By Nadir Ali
Since the end of World War II in 1945, the United States has taken on the role of a steadfast protector of international law and a bulwark for the upholding of democratic principles all over the world. It has successfully halted the rise of regional and global dominators due to its dominant position.
Contrary to its soaring goals, the United States has paradoxically found itself at the center of both conventional and non-conventional wars on every continent, which is a lasting testament to both its skill at fighting wars and the scope of its influence. The United States’ combat experience is documented in the annals of history, including the epic theater of World War II, the merciless Korean War, the long quagmire of the Vietnam War, and the interventions in Panama and Grenada. Additionally, it has demonstrated its military prowess in the First Gulf War, Kosovo, and the protracted engagements in Iraq and Afghanistan.
In stark contrast, China, a rising power, has sought to exert its influence through the clever use of its economic might. To this end, it has employed a variety of strategies, from charm offensives to the expansive Belt and Road Initiative (BRI). China has made a concerted effort to persuade American allies and partners in the Indo-Pacific region to support its interests, but so far with little success. It lacks international defense agreements and overseas logistic bases stocked with military supplies, which limits its ability to pursue ambitious global goals. China finds it difficult to match the unique set of competitive advantages of the United States, most notably its extensive network of partnerships and alliances. The fact that China is the largest trading partner for more than 120 countries, however, makes it impossible to ignore its rise in the global economy. China is making enormous investments to solidify its position because it understands the necessity of technological independence and sees this as a necessary step for both economic growth and national security.
But the deep-seated, enduring, and intensifying strategic rivalry between the US and China persists. It has become clear beyond a shadow of a doubt that American and Chinese interests will frequently conflict, particularly when it comes to issues affecting the security environment of the Indo-Pacific region. These conflicts between the two superpowers present the rest of the world with significant problems that go beyond their actions and force them to consider their omissions. Although ideological, political, and security tensions have existed between the US and China throughout history, they did, however, prioritize economic integration during the 1990s as a result of their extensive participation in the exchange of goods, capital, human resources, and technology, which reduced their political and security concerns for one another. In essence, they allowed economic factors to influence them, allowing them to control their futures.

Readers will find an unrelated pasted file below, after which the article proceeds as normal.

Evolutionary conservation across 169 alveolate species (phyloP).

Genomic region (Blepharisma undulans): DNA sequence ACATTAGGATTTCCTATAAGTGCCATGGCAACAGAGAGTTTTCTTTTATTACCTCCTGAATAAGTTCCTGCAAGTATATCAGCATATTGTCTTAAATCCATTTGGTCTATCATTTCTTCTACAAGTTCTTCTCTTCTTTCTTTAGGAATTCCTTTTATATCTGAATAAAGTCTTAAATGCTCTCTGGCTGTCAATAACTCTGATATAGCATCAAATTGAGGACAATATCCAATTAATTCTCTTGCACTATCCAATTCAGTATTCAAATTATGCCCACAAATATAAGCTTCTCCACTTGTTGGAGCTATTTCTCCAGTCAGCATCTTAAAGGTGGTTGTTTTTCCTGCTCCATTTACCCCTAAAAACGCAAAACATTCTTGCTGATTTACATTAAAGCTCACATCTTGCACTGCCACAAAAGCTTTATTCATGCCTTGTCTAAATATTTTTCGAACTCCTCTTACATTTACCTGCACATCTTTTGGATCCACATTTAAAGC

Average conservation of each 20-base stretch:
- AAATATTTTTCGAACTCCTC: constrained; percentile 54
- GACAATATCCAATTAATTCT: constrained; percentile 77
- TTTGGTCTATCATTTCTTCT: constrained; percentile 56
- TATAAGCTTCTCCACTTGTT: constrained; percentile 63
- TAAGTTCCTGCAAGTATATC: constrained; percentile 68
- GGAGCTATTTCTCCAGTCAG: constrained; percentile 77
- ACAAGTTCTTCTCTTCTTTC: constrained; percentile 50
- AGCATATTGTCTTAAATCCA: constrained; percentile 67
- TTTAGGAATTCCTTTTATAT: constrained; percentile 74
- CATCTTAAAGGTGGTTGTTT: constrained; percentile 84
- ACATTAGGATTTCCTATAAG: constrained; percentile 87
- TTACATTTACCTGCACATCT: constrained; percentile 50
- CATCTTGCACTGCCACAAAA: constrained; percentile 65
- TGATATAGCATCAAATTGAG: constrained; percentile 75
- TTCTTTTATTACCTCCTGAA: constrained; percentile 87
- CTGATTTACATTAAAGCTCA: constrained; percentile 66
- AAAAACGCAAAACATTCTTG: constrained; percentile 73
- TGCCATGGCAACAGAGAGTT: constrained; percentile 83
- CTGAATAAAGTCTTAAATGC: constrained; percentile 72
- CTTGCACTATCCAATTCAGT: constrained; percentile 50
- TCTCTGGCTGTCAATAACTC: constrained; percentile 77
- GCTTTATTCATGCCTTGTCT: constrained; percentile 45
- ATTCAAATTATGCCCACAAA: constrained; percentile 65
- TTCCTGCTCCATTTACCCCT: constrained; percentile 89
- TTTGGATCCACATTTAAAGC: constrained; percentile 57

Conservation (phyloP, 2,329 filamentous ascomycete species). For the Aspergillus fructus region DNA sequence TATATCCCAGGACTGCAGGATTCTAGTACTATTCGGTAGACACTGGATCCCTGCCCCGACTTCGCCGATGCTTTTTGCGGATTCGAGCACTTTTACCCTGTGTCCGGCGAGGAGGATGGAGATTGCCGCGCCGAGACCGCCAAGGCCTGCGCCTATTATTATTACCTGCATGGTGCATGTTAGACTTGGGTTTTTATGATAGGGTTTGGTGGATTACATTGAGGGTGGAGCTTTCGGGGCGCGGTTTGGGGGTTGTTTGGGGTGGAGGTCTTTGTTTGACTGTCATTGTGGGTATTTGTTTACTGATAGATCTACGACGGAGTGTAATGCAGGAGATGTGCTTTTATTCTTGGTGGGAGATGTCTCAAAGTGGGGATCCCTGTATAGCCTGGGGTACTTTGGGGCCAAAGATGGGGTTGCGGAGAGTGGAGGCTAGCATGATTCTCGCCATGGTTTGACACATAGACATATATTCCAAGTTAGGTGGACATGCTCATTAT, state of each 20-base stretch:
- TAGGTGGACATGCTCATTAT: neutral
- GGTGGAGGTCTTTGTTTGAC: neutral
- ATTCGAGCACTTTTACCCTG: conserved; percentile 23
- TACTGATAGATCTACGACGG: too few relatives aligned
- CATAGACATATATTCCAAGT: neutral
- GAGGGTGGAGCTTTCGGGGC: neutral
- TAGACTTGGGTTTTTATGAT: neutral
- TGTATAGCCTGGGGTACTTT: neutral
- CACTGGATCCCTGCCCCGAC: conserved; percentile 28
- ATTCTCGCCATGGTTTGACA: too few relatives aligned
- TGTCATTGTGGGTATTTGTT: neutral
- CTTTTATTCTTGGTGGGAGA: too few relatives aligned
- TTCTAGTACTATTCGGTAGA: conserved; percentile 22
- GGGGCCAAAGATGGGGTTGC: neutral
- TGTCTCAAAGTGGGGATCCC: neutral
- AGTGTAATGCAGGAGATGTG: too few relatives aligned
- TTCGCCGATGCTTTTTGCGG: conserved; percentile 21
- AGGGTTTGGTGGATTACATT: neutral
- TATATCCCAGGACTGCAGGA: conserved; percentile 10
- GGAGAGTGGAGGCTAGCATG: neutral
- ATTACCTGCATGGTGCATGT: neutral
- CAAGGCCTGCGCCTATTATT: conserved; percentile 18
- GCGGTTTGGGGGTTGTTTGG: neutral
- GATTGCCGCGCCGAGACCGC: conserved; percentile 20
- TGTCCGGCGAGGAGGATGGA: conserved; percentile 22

Similarly, goodwill had nothing to do with previous crises in which the United States and China worked together. Beijing and Washington coordinated only for their own benefit, without romantic feelings, strong emotional bonds, or even the slightest hint of a desire to work together to advance the welfare of the world’s people. The United States continues to be an admired partner for some regional governments and it has no desire to see China take over the region. Since 2017, the Trump and Biden administrations have both tried to use their clout in the region to persuade allies to cut ties with the PRC and unite against China. In particular, Biden has stepped up American diplomatic efforts in the area, renewing commitments to economic and security cooperation. However, a more cautious and subdued approach would best serve the interests of the United States if it wanted to increase its influence and stature in Asia.
The United States must first give China some room to fumble. Regardless of how much money China has invested in Asia, its authoritarian political ethos makes it vulnerable to long-term deteriorations in its regional relations. Friendships in the Communist bloc were less stable and long-lasting than those in the free world during the Cold War. China currently has weak soft power to some extent and its cultural diplomacy frequently fails, leaving it with few resources to rely on when economic agreements fail. Washington may be tempted to use China’s shortcomings for political gain, but it would be wiser to respect independence when identifying China’s flaws. A certain degree of domestic political stability is necessary to steer a steady strategic course in both domestic and international affairs, though.
In contrast to institutionalized political successions in democracies, which frequently result in policy changes, successions in autocracies are more likely to result in conflict and the fall of the regime. In either scenario, there would still be some military, geopolitical, economic, technological, and diplomatic competition; however, relations between the United States and China would not necessarily improve. Therefore, Beijing would temper the severity of its challenge, especially in situations where the United States’ vital interests are at stake, such as Taiwan and the alliance system in East Asia. The goal would be a more stable relationship marked by decreased conflict risks, the preservation of important U.S. strategic interests, and a gradual expansion of potential cooperation areas, whether explicitly stated through diplomatic resolution or implicitly reached.